Petri Dish 5: Consummation
Having activated a rebellion within the Juliet element against her chemical heritage, it was now time to reunite Romeo and Juliet as a compound and test it in the highly reactive substance libido, which can cause some chemicals to disintegrate on first contact. As a gas, it is known to behave randomly and expand rapidly as it warms up, leading to a quick explosion (the breakdown of the forces of attraction between particles). As Romeo and Juliet were novice elements in this chemical field, I measured just 10mL into the petri dish; this was also to ensure that the volatile elements in the Capulet family were not awakened. The nuclear reaction generated oxytocin and vasopressin and created a much more durable composite of Romeo and Juliet: the love atom—Jumeteoriol.

Petri Dish 6: Exile
As Jumeteoriol could not survive living solely in the Consummation petri dish, and, as there is not an endless supply of libido on the planet, the next task (to test the strength of the love atom) was to attempt to forcibly break the bond between the particles through a process of atom smashing. In order to break the matter of Jumeteoriol apart and siphon off the Romeo elements so I could analyse its subatomic makeup, I used a basic particle accelerator. Maintaining the temperature of the lab at a Verona level, I constructed a cyclotron using a ruling Capulet and a ruling Montague magnet, separated by a small gap. The magnets produced a circular magnetic field, and an oscillating voltage created an electric field across the gap, which accelerated the particles until they smashed apart. I preserved the Juliet radiation in a test tube filled with a liquid suspension of despair and hope, and siphoned off Romeo into the Exile petri dish. In both the test tube and the petri dish I placed a pipette full of Paris—an element known to agitate the Montague family of elements and fuse instantly with the Capulet family. I wanted to test if those reactions still applied now that the Romeo and Juliet compounds had been varied by their contact with one another. Severe agitation was observed in the Romeo element, and the Juliet element built a resistant force field around her that repelled the Paris element.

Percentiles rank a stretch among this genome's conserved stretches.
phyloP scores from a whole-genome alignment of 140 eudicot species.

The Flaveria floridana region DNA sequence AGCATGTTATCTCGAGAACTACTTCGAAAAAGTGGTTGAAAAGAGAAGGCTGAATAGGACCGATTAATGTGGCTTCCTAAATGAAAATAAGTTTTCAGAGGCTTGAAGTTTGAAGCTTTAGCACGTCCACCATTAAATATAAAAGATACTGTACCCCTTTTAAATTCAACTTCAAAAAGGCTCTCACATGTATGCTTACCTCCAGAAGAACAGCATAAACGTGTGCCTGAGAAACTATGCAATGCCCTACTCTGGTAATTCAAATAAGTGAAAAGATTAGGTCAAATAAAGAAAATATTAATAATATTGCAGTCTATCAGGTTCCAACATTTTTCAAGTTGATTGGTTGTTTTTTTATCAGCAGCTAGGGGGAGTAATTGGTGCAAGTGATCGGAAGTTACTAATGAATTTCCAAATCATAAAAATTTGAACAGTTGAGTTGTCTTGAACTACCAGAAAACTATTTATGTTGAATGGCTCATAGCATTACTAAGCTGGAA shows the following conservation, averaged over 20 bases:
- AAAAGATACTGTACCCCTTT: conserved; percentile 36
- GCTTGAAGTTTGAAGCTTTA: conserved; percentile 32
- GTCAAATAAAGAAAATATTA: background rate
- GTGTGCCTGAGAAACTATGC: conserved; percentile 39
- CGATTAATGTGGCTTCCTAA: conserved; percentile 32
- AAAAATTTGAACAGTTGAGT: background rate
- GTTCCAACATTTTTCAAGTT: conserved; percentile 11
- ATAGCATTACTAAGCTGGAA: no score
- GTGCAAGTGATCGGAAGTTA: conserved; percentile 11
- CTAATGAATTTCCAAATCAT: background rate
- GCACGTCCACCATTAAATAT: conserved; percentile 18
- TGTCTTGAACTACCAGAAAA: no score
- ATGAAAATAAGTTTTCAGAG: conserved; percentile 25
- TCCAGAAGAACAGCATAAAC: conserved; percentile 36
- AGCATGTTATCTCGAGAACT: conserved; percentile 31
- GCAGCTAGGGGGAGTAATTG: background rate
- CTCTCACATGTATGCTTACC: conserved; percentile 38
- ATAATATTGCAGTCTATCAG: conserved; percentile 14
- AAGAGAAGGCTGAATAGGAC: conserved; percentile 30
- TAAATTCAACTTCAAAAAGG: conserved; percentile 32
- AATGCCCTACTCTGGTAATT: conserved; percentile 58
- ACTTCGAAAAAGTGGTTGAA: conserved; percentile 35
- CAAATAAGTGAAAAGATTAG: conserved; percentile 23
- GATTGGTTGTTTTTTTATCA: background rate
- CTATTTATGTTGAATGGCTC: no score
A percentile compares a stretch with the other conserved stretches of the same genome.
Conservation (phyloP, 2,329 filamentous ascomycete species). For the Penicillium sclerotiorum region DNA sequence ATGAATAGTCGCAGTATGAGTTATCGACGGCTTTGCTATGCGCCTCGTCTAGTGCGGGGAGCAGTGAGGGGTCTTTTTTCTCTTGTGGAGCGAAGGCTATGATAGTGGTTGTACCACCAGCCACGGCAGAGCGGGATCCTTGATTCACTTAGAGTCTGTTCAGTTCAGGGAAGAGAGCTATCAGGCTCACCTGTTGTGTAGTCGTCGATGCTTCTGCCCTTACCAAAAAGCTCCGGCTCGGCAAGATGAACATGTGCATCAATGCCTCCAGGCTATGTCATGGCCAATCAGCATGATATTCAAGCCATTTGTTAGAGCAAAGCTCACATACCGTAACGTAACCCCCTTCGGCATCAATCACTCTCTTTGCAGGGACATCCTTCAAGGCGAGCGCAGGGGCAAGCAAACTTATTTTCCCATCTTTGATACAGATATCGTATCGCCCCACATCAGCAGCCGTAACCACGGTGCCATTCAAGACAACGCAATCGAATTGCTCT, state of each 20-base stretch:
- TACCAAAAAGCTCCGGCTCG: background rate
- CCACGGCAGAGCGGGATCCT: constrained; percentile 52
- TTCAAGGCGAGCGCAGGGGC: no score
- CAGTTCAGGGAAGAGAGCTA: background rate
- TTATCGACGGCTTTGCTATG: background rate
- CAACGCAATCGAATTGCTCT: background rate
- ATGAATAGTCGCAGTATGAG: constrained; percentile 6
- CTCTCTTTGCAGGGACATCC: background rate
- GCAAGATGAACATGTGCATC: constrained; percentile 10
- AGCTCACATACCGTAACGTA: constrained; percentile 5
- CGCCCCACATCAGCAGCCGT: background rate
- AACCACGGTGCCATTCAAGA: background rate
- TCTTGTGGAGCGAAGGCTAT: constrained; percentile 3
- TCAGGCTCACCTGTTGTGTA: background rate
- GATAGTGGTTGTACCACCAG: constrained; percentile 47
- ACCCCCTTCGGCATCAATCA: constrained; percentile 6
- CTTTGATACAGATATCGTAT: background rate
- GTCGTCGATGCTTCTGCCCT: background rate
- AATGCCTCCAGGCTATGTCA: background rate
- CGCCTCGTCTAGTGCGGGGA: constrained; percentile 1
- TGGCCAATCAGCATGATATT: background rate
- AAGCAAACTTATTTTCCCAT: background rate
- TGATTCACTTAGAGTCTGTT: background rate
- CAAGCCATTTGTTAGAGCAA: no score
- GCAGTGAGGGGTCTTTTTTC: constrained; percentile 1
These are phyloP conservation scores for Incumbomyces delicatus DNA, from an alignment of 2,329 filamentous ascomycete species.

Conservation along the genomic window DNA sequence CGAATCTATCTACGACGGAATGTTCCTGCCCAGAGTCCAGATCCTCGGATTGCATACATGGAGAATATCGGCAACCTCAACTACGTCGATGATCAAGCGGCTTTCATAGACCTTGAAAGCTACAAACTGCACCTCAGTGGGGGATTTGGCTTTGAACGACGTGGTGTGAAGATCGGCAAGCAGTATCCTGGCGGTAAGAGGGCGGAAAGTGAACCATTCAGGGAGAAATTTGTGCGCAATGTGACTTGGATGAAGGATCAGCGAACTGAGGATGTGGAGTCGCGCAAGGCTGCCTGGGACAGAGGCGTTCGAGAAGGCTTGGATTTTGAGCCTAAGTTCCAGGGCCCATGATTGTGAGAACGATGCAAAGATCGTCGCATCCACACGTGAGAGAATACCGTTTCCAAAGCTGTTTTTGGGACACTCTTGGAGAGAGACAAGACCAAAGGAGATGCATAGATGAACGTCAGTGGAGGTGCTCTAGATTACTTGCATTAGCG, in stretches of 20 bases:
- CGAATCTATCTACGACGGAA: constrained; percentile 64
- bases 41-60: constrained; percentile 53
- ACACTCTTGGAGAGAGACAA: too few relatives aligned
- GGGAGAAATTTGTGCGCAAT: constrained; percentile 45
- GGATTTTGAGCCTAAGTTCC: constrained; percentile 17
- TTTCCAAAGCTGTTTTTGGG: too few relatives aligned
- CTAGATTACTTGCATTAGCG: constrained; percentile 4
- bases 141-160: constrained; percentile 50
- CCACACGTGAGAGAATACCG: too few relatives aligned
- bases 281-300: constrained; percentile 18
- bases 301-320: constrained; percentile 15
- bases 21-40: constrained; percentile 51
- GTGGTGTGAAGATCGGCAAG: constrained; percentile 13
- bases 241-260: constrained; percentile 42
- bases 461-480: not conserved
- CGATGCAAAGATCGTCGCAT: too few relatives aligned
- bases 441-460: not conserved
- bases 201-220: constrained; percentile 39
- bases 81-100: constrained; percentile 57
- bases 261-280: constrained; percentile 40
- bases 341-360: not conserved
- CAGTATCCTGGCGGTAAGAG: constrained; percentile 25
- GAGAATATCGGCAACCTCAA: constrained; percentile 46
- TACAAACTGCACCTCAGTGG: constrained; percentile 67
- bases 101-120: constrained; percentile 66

Petri Dish 7: Poison Plot
The next stage of the experiment involved the ancient science of alchemy, in an attempt to see if Romeo and Juliet could overcome the warring tendencies of their element families and transmute into one of the Earth’s most rare substances: gold. To achieve this I distilled Juliet from the test tube using the chemical Poison Plot; this separated her off as a gas, which I held in the alembic tomb for forty-two hours. I sent an electrical impulse to the Romeo element, still in the Exile dish, to stall any chemical reactions in his element for the same forty-two hours, before I could reunite their bases. But Romeo was too agitated for the electrical impulse to find the right target and, after a few failed attempts, my equipment short-circuited, meaning the impulse never reached him. This unforeseen failure meant I had to change the next step in my experiment.

Petri Dish 8: The Tomb
My only means of continuing the experiment was to add Romeo prematurely to the alembic tomb to see if alchemy could be induced between the elements early. Romeo reacted in a very volatile manner to Juliet in gas form and developed a self-attacking suicide cell, which caused him to sublimate and release poisonous fumes that awoke Juliet’s molecules. Though sublimation is known to create a powerful emblematic state, the resultant substance can often become cryogenically frozen. This is what happened to Romeo and, as the temperature of the alembic tomb dropped so low, the vessel split under the pressure. This created a big bang effect that sent glass shards flying across the lab. Fortunately, my goggles protected my eyes, but some sliced through the Juliet compound, releasing a red liquid containing lots of iron. When this substance came into contact with the frozen Romeo, it transformed unexpectedly into a waste substance.

Results: Analysing Evidence

 figure 4.

What did you find out from your experiment? Is there a pattern to your results?
In each petri dish, I took readings to measure the strength of the bond between the oppositely charged chemical elements Romeo and Juliet. From the line graph (Figure 4), you can see that the trajectory of the Romeo and Juliet bond over the six-day period approximated that of a parabola curve, a form often observed occurring naturally in the physical world.